Finally, the rumor about Nintendo working on a new kind of Switch proves to be true with the announcement of the new version of Switch, ‘Nintendo Switch Lite’. The new Lite console is a smaller and much cheaper Switch built exclusively for handheld play and also to increase the portability of the device. The new device comes in at $199- which is exactly $100 less than the base unit-but for that price you get a streamlined version of the Switch with some features stripped away from the console like the connectivity to TVs via HDMI or USB-C. It’s significantly lighter, and the difference was noticeable, particularly when you pick up an original Switch afterward.
The Switch Lite features a 5.5-inch screen which is downsized as compared to the 6.2-inch screen of the base model of Switch Console. However, downsizing the screen will not lower the quality of the console meaning the company will stick to the standard resolution of 720p.
According to Nintendo, the Lite features “slightly” improved battery life making it last approximately 30 minutes longer than the OG Switch. Perhaps more notably, Nintendo is saying you’ll get four hours of Zelda playtime instead of three, which suggests a more efficient processor setup, especially for more power-intensive games. Additionally, the Switch Lite will no longer be able to connect to TVs via USB-C and HDMI, this means that the Switch Lite is being positioned as a purely handheld platform, as opposed to a hybrid like the original. Despite that, it will still bear the Switch name.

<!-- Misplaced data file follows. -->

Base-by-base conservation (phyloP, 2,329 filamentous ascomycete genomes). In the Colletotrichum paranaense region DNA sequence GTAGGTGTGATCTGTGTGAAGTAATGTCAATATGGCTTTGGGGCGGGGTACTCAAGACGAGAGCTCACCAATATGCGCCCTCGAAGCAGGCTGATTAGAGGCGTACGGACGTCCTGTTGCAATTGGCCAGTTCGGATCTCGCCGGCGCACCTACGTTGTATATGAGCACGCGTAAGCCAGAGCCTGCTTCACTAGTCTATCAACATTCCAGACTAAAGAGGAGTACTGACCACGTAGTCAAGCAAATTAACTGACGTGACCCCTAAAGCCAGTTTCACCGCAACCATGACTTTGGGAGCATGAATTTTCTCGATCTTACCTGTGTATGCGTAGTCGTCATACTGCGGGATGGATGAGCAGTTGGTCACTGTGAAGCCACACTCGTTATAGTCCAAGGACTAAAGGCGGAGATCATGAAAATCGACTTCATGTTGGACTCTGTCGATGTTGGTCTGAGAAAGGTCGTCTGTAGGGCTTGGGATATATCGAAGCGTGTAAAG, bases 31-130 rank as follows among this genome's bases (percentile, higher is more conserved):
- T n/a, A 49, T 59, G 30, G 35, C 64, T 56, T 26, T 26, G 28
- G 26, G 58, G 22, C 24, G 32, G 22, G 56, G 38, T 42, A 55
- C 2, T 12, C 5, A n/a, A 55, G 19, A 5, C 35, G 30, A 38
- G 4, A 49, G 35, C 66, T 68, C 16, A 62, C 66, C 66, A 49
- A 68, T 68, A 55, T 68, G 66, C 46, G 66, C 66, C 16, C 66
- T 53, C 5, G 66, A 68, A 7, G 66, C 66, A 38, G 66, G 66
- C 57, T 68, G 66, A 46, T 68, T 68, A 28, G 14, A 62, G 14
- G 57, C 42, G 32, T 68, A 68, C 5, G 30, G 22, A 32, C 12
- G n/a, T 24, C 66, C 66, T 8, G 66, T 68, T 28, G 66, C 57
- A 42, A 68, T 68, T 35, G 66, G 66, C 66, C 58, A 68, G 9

Alongside downsizing of display and non-connectivity via USB and HDMI, the Bluetooth headset support has also been taken away from the Lite version of the Switch, though the headphone port is still there. Another major change in the cheaper version of the console is the non-detachable Joy-Con controllers. The IR motion camera found in the hilt of one of the Joy-Cons has also been dropped in the Lite iteration. Barring 1-2-3 Switch, it’s difficult to come up with many games that tapped this hardware feature since launch. Nintendo has swapped out the four small buttons that serve as the directional inputs on the Joy-Cons for a traditional D-pad.
So overall, the Nintendo Switch Lite is a leaner version of the existing Switch model that sacrifices some features but slashes $100 off that system’s price tag; it sells for $200 in the US. It releases on September 20 in a trio of colors, with a special-edition Pokémon version arriving in the US on November 8th, decorated with cyan and magenta buttons with two new Legendary Pokémon engraved across the back.